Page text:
That said, and despite the very apparent changes in priority that these suggestions represent, there is much about this new capitalism that will appear familiar. There will still be large, publicly quoted companies that operate across much of the globe. How they account, who to, and who manages them within what constraints may, however differ. Despite that they will also be recognisably similar to, and often be simple and natural developments of the companies we now know.
Employment will also still exist, and most people will still earn wages. Their relationships with their employers will though be differently negotiated. Their influence over the workplace will definitely increase. Security of employment will be more important. The influence of the state, or its agents, working as often as possible through power structures devolved to employees themselves, will be more apparent in many workplaces.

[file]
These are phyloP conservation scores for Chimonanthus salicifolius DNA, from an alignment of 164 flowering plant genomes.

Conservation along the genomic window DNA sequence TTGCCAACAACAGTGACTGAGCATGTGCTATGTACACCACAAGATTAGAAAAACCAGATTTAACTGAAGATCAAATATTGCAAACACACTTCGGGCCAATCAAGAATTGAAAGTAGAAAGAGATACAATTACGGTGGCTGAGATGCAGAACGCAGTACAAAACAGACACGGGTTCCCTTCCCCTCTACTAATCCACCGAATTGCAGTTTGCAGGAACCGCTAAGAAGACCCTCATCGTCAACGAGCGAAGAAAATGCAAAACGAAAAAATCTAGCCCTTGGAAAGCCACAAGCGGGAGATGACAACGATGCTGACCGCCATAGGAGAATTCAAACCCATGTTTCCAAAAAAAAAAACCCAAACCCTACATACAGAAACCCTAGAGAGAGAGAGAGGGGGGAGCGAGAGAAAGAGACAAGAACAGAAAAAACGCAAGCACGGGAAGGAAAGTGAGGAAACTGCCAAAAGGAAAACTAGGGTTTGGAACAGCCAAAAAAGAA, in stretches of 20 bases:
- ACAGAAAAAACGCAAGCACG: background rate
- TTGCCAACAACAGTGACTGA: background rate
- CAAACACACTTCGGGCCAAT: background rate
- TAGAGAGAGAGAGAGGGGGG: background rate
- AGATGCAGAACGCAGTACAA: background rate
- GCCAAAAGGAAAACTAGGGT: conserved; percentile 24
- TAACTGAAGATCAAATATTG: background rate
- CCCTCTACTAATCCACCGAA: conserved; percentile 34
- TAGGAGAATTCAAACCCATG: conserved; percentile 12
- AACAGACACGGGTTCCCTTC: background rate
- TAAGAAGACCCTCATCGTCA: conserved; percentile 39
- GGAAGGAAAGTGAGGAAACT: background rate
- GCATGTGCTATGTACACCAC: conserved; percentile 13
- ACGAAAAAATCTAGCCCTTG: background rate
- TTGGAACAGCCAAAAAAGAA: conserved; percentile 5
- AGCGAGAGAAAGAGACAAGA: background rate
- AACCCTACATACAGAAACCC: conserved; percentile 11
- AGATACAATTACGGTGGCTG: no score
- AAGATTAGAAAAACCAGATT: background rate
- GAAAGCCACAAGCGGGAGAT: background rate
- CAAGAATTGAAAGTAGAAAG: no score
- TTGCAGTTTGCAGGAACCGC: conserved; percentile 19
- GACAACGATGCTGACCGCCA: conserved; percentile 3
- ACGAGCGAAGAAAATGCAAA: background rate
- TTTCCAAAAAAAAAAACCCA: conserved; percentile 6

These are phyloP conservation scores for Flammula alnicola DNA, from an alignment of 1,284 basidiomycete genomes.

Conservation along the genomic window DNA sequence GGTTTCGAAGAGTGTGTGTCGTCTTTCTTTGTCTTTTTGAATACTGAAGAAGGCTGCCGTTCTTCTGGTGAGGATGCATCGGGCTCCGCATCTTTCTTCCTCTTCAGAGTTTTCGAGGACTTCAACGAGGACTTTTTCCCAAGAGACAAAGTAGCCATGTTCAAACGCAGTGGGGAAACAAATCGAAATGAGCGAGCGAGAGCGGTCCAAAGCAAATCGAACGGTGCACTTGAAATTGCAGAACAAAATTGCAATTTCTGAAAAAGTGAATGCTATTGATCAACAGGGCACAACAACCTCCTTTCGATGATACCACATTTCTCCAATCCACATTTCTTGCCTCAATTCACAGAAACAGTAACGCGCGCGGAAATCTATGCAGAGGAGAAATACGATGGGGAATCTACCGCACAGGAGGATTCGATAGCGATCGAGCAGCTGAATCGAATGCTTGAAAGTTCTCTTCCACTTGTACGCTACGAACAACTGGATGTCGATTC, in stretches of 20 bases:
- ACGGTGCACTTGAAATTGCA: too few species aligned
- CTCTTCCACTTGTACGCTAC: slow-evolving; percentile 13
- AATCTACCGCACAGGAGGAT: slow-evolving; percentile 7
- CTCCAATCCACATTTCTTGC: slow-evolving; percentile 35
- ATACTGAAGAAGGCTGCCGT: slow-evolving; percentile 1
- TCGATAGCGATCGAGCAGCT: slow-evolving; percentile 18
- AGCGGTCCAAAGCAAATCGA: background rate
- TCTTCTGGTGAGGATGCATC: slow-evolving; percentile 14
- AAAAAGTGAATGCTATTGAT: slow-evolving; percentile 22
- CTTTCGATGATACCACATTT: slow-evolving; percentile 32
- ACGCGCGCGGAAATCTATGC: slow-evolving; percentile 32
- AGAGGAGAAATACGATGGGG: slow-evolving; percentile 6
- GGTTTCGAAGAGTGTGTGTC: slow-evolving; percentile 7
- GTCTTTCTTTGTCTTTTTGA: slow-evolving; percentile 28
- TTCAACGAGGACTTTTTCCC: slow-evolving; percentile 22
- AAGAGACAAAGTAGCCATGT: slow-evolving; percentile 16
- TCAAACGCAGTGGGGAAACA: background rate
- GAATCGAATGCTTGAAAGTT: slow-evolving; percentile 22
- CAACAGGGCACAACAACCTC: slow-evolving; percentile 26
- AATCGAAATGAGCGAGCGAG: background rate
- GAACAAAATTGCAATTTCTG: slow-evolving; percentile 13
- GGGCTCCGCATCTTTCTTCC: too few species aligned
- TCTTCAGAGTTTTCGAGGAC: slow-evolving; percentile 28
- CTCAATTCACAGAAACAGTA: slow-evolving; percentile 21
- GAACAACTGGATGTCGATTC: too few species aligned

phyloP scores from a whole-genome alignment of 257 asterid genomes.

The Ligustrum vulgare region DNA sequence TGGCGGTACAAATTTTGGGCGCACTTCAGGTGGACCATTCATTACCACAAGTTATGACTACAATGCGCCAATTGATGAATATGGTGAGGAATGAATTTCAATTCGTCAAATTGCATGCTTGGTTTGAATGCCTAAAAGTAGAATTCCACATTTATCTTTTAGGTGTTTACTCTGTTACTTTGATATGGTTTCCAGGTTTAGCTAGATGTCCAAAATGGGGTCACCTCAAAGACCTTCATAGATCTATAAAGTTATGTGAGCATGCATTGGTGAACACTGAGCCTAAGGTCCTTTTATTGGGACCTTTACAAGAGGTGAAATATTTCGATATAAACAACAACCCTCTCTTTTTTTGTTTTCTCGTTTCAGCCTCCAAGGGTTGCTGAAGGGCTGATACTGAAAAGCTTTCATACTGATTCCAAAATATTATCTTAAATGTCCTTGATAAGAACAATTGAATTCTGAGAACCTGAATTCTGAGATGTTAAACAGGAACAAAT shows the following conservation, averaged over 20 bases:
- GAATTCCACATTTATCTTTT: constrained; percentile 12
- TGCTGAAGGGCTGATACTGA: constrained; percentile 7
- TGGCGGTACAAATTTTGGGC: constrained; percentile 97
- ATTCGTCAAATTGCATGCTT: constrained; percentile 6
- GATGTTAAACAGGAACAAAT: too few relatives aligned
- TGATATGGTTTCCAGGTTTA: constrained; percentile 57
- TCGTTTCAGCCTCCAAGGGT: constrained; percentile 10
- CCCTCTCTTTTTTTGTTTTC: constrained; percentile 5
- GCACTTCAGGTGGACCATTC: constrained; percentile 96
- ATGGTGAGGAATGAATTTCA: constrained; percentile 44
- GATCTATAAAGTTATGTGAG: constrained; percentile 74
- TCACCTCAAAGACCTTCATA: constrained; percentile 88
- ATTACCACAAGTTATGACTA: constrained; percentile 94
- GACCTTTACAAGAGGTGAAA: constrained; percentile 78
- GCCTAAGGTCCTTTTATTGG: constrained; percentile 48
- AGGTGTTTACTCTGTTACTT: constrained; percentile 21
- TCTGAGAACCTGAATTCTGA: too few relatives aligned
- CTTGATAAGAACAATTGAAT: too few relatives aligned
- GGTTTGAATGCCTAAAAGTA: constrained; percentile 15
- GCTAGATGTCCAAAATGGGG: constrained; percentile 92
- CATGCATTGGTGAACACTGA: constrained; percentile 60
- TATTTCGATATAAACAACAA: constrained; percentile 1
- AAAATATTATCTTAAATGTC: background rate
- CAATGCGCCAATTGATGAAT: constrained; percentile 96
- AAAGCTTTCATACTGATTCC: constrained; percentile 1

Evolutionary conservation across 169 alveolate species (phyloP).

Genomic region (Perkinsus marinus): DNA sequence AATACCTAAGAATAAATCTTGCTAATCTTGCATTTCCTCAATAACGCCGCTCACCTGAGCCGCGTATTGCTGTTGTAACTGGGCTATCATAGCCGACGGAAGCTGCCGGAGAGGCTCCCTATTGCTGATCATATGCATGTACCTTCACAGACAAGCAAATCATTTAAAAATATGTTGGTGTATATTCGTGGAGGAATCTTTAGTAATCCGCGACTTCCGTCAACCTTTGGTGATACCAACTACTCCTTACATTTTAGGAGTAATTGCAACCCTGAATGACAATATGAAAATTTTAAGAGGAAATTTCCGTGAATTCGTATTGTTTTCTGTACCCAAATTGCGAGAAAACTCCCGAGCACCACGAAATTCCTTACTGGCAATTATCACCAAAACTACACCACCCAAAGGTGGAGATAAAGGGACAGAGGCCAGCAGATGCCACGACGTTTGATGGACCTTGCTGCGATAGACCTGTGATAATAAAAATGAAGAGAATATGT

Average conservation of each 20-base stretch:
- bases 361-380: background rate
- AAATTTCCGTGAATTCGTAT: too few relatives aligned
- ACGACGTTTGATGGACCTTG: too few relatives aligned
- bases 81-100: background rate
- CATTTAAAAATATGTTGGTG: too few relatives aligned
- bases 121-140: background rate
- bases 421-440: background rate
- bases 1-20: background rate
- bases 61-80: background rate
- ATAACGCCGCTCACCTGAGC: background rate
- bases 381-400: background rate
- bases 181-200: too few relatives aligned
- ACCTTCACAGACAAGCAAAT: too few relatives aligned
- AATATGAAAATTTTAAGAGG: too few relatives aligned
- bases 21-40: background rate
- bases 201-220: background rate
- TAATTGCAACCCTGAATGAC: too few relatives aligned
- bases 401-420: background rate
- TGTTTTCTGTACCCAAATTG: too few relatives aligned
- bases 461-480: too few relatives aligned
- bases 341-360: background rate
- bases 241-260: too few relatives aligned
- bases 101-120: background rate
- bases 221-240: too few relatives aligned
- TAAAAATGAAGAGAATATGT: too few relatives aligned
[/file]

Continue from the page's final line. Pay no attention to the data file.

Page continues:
Amongst the self employed and in small companies the changes may not be so apparent, although the opprtunities for those wanting to create, and as importantly, grow these types of business may be enhanced.
That said in some areas the state is much more likely to be managing activity than now, and will do so without any pretence that it is mimicking the market. The confidence of the public sector in its own ability to manage in the public interest which cannot be determined by the power of consumer spending alone will be greatly enhanced. The key performance indicators may recognise financial constraints but it will be service priorities that will predominate.